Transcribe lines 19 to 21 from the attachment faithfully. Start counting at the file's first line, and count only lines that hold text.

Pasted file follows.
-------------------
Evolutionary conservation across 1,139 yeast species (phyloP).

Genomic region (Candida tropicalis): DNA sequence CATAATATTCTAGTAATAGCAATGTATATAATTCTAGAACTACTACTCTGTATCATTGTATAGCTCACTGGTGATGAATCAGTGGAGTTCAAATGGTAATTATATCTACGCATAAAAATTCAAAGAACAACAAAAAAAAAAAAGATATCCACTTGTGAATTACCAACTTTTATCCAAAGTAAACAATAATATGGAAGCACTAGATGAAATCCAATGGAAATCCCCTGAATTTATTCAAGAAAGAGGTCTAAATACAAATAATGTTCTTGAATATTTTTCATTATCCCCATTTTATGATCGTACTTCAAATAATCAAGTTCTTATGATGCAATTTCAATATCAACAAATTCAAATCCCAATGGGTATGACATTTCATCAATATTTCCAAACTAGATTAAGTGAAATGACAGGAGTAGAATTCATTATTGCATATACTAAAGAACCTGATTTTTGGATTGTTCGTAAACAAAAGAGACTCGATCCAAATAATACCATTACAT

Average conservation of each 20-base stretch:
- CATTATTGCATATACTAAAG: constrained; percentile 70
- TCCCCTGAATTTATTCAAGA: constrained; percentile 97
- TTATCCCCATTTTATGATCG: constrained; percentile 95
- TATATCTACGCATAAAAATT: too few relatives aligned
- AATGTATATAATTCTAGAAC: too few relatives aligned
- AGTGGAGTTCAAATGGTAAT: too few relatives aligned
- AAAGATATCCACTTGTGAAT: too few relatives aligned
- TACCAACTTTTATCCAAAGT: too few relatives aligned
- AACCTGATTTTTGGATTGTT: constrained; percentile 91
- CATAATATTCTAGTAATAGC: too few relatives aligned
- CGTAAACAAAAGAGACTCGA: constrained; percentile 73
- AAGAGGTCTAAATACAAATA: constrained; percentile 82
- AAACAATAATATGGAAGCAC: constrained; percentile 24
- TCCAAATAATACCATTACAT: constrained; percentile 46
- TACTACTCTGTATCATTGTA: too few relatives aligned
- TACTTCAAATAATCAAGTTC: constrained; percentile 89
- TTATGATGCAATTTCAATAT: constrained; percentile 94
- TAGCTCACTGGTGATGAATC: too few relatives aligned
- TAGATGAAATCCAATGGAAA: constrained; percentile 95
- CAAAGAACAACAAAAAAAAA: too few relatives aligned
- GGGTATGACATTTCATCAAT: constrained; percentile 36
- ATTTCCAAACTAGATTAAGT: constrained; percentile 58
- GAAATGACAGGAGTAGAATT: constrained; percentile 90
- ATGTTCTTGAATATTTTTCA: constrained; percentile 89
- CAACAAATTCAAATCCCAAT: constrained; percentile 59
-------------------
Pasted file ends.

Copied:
- TACTTCAAATAATCAAGTTC: constrained; percentile 89
- TTATGATGCAATTTCAATAT: constrained; percentile 94
- TAGCTCACTGGTGATGAATC: too few relatives aligned